These stories, and the context in which Wilkerson places them, are powerful. The almost comical images of Ellis-Taylor organizing stacks of books, writing on a whiteboard and tapping away on a laptop while tying her suitcase together in voiceover only adds value. It’s easy to imagine a documentary version Origin that’s more like that 13th, with the historical reconstructions stitched together through archival footage, talking head interviews, and biographical information about Wilkerson. It could have been just as convincing and much more satisfying and coherent. But the takeaway is exactly the same, and I plan to take action myself: buy a copy of it Caste and read it.

New at Pauw

Monkey man

Where to watch: Available to stream Peacock

An angry man frowning from behind some velvet curtains.

Image: Universal images

Genre: Action thriller
Duration: 2h 1m
Director: Developer Patel
Form: Developer Patel, Sharlto Copley, Pitobash

Dev Patel stars in his directorial debut as a nameless street urchin who, years after his village is burned to the ground, makes a living as a monkey-masked fighter in an underground boxing club. He embarks on a campaign of brutal violence to take revenge on the men responsible.

From our review:

When Monkey man finally kicks into high gear for the action sequences, there’s a clearer vision at work – although ‘clear’ may not be the word for it. Patel, in collaboration with fight choreographer Brahim Chab and cinematographer Sharone Meir (Whiplash), captures the battles up close and personal with a frenetic handheld camera that shakes and whips with the force of each blow, deftly stitching these shots together into dizzying, uninterrupted movements. The style is influenced by Korean, Indonesian and Bollywood action films, but what the style sometimes lacks in clarity it makes up for in ferocity and impact. The desperation of Kid’s first bathroom fight with Rana is brilliantly conveyed (Kher is fantastic in an old-fashioned heavy role), and the extended climax is occasionally stunning, although the editing sometimes struggles to maintain focus when things get busy.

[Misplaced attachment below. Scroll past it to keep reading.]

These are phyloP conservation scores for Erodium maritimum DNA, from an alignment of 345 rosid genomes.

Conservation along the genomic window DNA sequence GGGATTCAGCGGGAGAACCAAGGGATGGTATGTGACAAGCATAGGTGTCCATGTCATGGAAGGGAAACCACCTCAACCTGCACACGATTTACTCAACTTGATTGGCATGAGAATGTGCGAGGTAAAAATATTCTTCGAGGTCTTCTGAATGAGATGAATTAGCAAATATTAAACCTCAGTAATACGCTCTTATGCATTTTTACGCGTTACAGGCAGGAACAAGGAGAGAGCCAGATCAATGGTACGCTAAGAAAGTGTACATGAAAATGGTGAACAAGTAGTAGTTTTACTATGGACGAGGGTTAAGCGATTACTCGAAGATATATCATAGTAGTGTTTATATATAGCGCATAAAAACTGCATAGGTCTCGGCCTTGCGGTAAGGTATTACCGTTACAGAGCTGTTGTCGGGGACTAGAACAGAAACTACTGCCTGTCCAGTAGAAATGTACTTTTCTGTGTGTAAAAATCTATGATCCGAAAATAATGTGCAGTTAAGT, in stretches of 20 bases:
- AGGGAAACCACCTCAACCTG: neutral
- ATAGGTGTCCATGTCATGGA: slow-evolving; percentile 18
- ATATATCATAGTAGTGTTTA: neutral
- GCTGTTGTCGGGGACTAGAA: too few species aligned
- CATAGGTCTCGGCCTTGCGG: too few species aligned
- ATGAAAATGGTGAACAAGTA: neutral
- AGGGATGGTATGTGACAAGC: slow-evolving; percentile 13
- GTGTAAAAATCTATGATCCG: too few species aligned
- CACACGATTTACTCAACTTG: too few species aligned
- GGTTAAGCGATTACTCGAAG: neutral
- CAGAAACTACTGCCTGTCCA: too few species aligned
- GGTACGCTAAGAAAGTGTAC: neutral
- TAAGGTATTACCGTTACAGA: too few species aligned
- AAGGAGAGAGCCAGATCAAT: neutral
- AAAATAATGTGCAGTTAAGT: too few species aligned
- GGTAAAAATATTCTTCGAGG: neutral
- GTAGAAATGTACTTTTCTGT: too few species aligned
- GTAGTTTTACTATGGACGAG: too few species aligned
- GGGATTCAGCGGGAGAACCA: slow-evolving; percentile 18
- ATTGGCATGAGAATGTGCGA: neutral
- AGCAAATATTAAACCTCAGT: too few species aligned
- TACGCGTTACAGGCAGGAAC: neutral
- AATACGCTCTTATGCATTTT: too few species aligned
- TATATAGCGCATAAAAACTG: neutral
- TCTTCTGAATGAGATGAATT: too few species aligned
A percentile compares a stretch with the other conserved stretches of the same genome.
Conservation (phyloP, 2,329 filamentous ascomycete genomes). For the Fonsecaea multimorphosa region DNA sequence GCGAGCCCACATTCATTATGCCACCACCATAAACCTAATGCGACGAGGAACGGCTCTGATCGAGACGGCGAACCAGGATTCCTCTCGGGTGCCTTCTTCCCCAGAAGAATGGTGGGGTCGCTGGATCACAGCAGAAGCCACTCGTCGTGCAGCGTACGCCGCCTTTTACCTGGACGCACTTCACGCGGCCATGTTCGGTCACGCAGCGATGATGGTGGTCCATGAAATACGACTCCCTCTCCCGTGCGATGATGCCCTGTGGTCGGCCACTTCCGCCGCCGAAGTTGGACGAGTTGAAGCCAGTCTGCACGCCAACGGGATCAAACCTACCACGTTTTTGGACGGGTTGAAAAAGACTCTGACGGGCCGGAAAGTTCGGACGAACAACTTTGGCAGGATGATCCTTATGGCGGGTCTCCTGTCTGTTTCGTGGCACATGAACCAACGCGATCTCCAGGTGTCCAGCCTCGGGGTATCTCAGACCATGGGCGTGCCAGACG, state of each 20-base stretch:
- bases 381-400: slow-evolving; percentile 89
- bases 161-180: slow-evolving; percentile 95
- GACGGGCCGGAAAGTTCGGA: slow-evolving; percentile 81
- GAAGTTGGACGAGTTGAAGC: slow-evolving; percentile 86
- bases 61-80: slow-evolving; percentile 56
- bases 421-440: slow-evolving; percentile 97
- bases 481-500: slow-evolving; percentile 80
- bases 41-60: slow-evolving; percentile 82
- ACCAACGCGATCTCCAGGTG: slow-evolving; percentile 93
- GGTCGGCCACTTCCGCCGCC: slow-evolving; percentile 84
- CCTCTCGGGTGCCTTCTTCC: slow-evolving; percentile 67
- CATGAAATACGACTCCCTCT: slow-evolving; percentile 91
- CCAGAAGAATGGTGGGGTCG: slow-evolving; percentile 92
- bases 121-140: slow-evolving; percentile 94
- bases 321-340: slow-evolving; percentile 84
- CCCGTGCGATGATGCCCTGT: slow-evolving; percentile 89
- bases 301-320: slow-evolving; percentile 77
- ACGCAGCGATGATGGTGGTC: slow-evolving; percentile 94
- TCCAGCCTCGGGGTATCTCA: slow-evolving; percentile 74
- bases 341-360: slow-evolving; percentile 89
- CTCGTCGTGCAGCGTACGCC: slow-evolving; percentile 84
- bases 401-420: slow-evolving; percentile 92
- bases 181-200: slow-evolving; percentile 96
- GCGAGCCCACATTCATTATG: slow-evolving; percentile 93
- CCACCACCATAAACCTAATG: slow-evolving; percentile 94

New at Shudder


Where to watch: Available to stream on Shudder

Ultraman Rising Netflixs I Saw the TV Glow and every

Image: Well Go USA Entertainment

Genre: Supernatural horror
Duration: 2h 14m
Director: Jang Jae Hyun
Form: Choi Min Sik, Kim Go Eun, Yoo Hae Jin

This Korean horror thriller follows a shaman (Kim Go-eun) and her apprentice (Lee Do-hyun), who are hired to cure the newborn son of a wealthy family of his mysterious supernatural condition. As they trace the source of the disease to a long-hidden grave in a sacred plot of land, the two must work together to exorcise the curse from there without endangering their own lives.

New for rent

I saw the TV glow

Where to watch: Available to rent Amazon, Appleand Vudu

Twenty movie theater worker Owen (Justice Smith) stands in a dark movie theater looking at the camera, with a slide on the screen behind him that reads

Image: A24/Everett Collection

Genre: Psychological horror drama
Duration: 1h 40m
Director: Jane Schoenbrun
Form: Justice Smith, Brigette Lundy-Paine, Ian Foreman

Jane Schoenbrun returns with a follow-up to their 2021 breakout We’re all going to the World’s Fair. Justice Smith (Dungeons & Dragons: Honor Among Thieves) stars in it I saw the TV glow as Owen, a shy student who befriends Maddy (Brigette Lundy-Paine), an older classmate who loves a TV show called The pink opaque one. As the two grow older, their relationship with each other – and with the show itself – changes in ways neither could have predicted, uncovering uncomfortable truths and revelations that challenge their entire sense of identity.

The film’s themes and conclusion opened up a lot of room for thoughtful discussion and speculation, and Polygon got to speak with Schoenbrun about the origins of I saw the TV glow‘s production, and also how Buffy the Vampire Slayer inspired the TV series set in the film’s universe.